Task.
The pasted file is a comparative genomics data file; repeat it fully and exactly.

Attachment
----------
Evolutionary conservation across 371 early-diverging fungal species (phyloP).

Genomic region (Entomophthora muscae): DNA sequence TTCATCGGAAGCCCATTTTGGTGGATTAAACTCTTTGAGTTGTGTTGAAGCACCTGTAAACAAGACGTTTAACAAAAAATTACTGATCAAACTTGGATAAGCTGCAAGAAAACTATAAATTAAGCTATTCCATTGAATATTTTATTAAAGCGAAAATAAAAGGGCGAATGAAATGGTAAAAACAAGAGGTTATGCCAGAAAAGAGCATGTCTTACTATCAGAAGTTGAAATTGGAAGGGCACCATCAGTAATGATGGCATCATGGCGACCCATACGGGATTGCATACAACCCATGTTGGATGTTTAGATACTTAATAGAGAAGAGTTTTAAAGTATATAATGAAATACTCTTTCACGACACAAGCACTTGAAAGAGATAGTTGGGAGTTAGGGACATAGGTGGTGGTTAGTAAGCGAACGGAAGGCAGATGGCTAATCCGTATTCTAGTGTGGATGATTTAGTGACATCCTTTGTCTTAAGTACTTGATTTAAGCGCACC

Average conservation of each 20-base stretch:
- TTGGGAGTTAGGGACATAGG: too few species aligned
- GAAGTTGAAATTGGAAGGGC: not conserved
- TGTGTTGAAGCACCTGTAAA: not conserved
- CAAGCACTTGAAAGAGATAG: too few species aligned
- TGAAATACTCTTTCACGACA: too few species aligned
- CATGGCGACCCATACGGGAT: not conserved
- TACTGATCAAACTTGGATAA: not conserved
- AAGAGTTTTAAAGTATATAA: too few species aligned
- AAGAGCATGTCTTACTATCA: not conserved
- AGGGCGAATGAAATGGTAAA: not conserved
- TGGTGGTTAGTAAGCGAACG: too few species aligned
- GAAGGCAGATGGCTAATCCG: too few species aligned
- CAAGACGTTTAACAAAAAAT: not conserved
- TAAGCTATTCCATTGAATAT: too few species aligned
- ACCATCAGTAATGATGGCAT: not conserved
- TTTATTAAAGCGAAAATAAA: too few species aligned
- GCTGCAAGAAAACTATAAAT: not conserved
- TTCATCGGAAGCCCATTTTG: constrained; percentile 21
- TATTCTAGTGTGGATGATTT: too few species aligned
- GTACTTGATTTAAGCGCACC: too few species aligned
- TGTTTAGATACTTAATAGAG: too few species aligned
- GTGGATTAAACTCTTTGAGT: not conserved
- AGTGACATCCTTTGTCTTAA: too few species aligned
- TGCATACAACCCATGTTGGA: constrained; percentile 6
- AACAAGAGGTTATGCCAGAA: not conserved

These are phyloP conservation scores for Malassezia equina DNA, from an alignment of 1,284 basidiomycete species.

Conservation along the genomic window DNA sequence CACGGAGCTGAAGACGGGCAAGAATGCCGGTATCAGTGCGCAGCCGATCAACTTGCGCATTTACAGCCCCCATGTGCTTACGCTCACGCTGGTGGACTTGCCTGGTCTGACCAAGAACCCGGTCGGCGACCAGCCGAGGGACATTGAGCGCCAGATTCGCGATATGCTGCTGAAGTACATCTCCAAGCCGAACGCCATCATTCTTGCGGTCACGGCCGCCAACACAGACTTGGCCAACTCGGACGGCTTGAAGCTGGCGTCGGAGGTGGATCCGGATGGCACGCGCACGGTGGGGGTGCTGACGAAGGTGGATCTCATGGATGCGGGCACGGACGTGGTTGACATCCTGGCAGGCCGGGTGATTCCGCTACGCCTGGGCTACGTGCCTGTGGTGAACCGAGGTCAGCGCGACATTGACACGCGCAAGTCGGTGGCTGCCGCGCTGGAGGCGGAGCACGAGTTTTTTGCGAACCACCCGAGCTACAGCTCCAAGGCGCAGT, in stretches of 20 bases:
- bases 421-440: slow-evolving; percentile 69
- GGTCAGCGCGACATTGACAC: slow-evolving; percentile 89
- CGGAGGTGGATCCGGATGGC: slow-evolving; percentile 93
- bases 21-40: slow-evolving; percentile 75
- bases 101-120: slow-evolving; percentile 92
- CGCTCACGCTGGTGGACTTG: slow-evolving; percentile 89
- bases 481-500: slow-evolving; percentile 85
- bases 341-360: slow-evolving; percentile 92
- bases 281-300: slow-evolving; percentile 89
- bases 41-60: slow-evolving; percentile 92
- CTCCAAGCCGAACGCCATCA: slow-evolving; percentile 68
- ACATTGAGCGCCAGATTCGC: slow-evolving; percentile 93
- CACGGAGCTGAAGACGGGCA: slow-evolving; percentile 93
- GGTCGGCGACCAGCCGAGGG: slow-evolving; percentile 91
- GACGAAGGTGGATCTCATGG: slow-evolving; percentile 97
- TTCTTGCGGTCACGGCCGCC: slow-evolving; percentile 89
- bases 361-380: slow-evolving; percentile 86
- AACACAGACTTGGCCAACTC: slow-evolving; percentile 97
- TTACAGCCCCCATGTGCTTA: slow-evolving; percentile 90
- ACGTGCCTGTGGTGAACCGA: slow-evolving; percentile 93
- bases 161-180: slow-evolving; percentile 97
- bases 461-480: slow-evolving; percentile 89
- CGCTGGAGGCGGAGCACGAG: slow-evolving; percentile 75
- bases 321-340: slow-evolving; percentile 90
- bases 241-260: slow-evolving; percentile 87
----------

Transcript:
Evolutionary conservation across 371 early-diverging fungal species (phyloP).

Genomic region (Entomophthora muscae): DNA sequence TTCATCGGAAGCCCATTTTGGTGGATTAAACTCTTTGAGTTGTGTTGAAGCACCTGTAAACAAGACGTTTAACAAAAAATTACTGATCAAACTTGGATAAGCTGCAAGAAAACTATAAATTAAGCTATTCCATTGAATATTTTATTAAAGCGAAAATAAAAGGGCGAATGAAATGGTAAAAACAAGAGGTTATGCCAGAAAAGAGCATGTCTTACTATCAGAAGTTGAAATTGGAAGGGCACCATCAGTAATGATGGCATCATGGCGACCCATACGGGATTGCATACAACCCATGTTGGATGTTTAGATACTTAATAGAGAAGAGTTTTAAAGTATATAATGAAATACTCTTTCACGACACAAGCACTTGAAAGAGATAGTTGGGAGTTAGGGACATAGGTGGTGGTTAGTAAGCGAACGGAAGGCAGATGGCTAATCCGTATTCTAGTGTGGATGATTTAGTGACATCCTTTGTCTTAAGTACTTGATTTAAGCGCACC

Average conservation of each 20-base stretch:
- TTGGGAGTTAGGGACATAGG: too few species aligned
- GAAGTTGAAATTGGAAGGGC: not conserved
- TGTGTTGAAGCACCTGTAAA: not conserved
- CAAGCACTTGAAAGAGATAG: too few species aligned
- TGAAATACTCTTTCACGACA: too few species aligned
- CATGGCGACCCATACGGGAT: not conserved
- TACTGATCAAACTTGGATAA: not conserved
- AAGAGTTTTAAAGTATATAA: too few species aligned
- AAGAGCATGTCTTACTATCA: not conserved
- AGGGCGAATGAAATGGTAAA: not conserved
- TGGTGGTTAGTAAGCGAACG: too few species aligned
- GAAGGCAGATGGCTAATCCG: too few species aligned
- CAAGACGTTTAACAAAAAAT: not conserved
- TAAGCTATTCCATTGAATAT: too few species aligned
- ACCATCAGTAATGATGGCAT: not conserved
- TTTATTAAAGCGAAAATAAA: too few species aligned
- GCTGCAAGAAAACTATAAAT: not conserved
- TTCATCGGAAGCCCATTTTG: constrained; percentile 21
- TATTCTAGTGTGGATGATTT: too few species aligned
- GTACTTGATTTAAGCGCACC: too few species aligned
- TGTTTAGATACTTAATAGAG: too few species aligned
- GTGGATTAAACTCTTTGAGT: not conserved
- AGTGACATCCTTTGTCTTAA: too few species aligned
- TGCATACAACCCATGTTGGA: constrained; percentile 6
- AACAAGAGGTTATGCCAGAA: not conserved

These are phyloP conservation scores for Malassezia equina DNA, from an alignment of 1,284 basidiomycete species.

Conservation along the genomic window DNA sequence CACGGAGCTGAAGACGGGCAAGAATGCCGGTATCAGTGCGCAGCCGATCAACTTGCGCATTTACAGCCCCCATGTGCTTACGCTCACGCTGGTGGACTTGCCTGGTCTGACCAAGAACCCGGTCGGCGACCAGCCGAGGGACATTGAGCGCCAGATTCGCGATATGCTGCTGAAGTACATCTCCAAGCCGAACGCCATCATTCTTGCGGTCACGGCCGCCAACACAGACTTGGCCAACTCGGACGGCTTGAAGCTGGCGTCGGAGGTGGATCCGGATGGCACGCGCACGGTGGGGGTGCTGACGAAGGTGGATCTCATGGATGCGGGCACGGACGTGGTTGACATCCTGGCAGGCCGGGTGATTCCGCTACGCCTGGGCTACGTGCCTGTGGTGAACCGAGGTCAGCGCGACATTGACACGCGCAAGTCGGTGGCTGCCGCGCTGGAGGCGGAGCACGAGTTTTTTGCGAACCACCCGAGCTACAGCTCCAAGGCGCAGT, in stretches of 20 bases:
- bases 421-440: slow-evolving; percentile 69
- GGTCAGCGCGACATTGACAC: slow-evolving; percentile 89
- CGGAGGTGGATCCGGATGGC: slow-evolving; percentile 93
- bases 21-40: slow-evolving; percentile 75
- bases 101-120: slow-evolving; percentile 92
- CGCTCACGCTGGTGGACTTG: slow-evolving; percentile 89
- bases 481-500: slow-evolving; percentile 85
- bases 341-360: slow-evolving; percentile 92
- bases 281-300: slow-evolving; percentile 89
- bases 41-60: slow-evolving; percentile 92
- CTCCAAGCCGAACGCCATCA: slow-evolving; percentile 68
- ACATTGAGCGCCAGATTCGC: slow-evolving; percentile 93
- CACGGAGCTGAAGACGGGCA: slow-evolving; percentile 93
- GGTCGGCGACCAGCCGAGGG: slow-evolving; percentile 91
- GACGAAGGTGGATCTCATGG: slow-evolving; percentile 97
- TTCTTGCGGTCACGGCCGCC: slow-evolving; percentile 89
- bases 361-380: slow-evolving; percentile 86
- AACACAGACTTGGCCAACTC: slow-evolving; percentile 97
- TTACAGCCCCCATGTGCTTA: slow-evolving; percentile 90
- ACGTGCCTGTGGTGAACCGA: slow-evolving; percentile 93
- bases 161-180: slow-evolving; percentile 97
- bases 461-480: slow-evolving; percentile 89
- CGCTGGAGGCGGAGCACGAG: slow-evolving; percentile 75
- bases 321-340: slow-evolving; percentile 90
- bases 241-260: slow-evolving; percentile 87